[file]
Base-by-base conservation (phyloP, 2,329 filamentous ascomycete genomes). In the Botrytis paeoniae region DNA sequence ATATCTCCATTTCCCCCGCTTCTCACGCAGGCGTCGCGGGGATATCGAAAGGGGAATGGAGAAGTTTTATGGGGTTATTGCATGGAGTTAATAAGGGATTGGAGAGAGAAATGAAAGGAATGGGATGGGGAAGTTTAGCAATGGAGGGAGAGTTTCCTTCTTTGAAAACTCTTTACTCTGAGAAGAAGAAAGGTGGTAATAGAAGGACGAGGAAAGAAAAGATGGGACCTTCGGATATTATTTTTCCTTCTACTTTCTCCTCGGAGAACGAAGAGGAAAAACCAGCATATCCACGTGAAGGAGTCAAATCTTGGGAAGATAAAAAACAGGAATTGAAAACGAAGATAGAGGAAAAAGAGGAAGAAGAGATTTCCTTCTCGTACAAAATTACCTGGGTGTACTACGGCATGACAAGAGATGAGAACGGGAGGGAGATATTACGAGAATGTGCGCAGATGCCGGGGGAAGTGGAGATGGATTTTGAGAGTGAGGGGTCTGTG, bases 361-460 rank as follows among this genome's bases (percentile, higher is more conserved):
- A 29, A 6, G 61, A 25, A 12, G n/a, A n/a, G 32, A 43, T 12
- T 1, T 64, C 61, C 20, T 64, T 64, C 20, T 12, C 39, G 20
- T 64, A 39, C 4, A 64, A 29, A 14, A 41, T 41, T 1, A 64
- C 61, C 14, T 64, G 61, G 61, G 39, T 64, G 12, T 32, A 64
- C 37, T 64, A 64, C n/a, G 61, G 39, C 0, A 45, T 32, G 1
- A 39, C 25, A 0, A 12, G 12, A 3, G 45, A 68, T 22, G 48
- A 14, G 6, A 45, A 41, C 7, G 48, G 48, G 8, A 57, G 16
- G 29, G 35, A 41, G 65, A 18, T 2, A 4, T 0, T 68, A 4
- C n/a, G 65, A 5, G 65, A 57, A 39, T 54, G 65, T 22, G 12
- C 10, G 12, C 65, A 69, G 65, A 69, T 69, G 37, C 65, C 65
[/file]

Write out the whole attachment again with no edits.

Base-by-base conservation (phyloP, 2,329 filamentous ascomycete genomes). In the Botrytis paeoniae region DNA sequence ATATCTCCATTTCCCCCGCTTCTCACGCAGGCGTCGCGGGGATATCGAAAGGGGAATGGAGAAGTTTTATGGGGTTATTGCATGGAGTTAATAAGGGATTGGAGAGAGAAATGAAAGGAATGGGATGGGGAAGTTTAGCAATGGAGGGAGAGTTTCCTTCTTTGAAAACTCTTTACTCTGAGAAGAAGAAAGGTGGTAATAGAAGGACGAGGAAAGAAAAGATGGGACCTTCGGATATTATTTTTCCTTCTACTTTCTCCTCGGAGAACGAAGAGGAAAAACCAGCATATCCACGTGAAGGAGTCAAATCTTGGGAAGATAAAAAACAGGAATTGAAAACGAAGATAGAGGAAAAAGAGGAAGAAGAGATTTCCTTCTCGTACAAAATTACCTGGGTGTACTACGGCATGACAAGAGATGAGAACGGGAGGGAGATATTACGAGAATGTGCGCAGATGCCGGGGGAAGTGGAGATGGATTTTGAGAGTGAGGGGTCTGTG, bases 361-460 rank as follows among this genome's bases (percentile, higher is more conserved):
- A 29, A 6, G 61, A 25, A 12, G n/a, A n/a, G 32, A 43, T 12
- T 1, T 64, C 61, C 20, T 64, T 64, C 20, T 12, C 39, G 20
- T 64, A 39, C 4, A 64, A 29, A 14, A 41, T 41, T 1, A 64
- C 61, C 14, T 64, G 61, G 61, G 39, T 64, G 12, T 32, A 64
- C 37, T 64, A 64, C n/a, G 61, G 39, C 0, A 45, T 32, G 1
- A 39, C 25, A 0, A 12, G 12, A 3, G 45, A 68, T 22, G 48
- A 14, G 6, A 45, A 41, C 7, G 48, G 48, G 8, A 57, G 16
- G 29, G 35, A 41, G 65, A 18, T 2, A 4, T 0, T 68, A 4
- C n/a, G 65, A 5, G 65, A 57, A 39, T 54, G 65, T 22, G 12
- C 10, G 12, C 65, A 69, G 65, A 69, T 69, G 37, C 65, C 65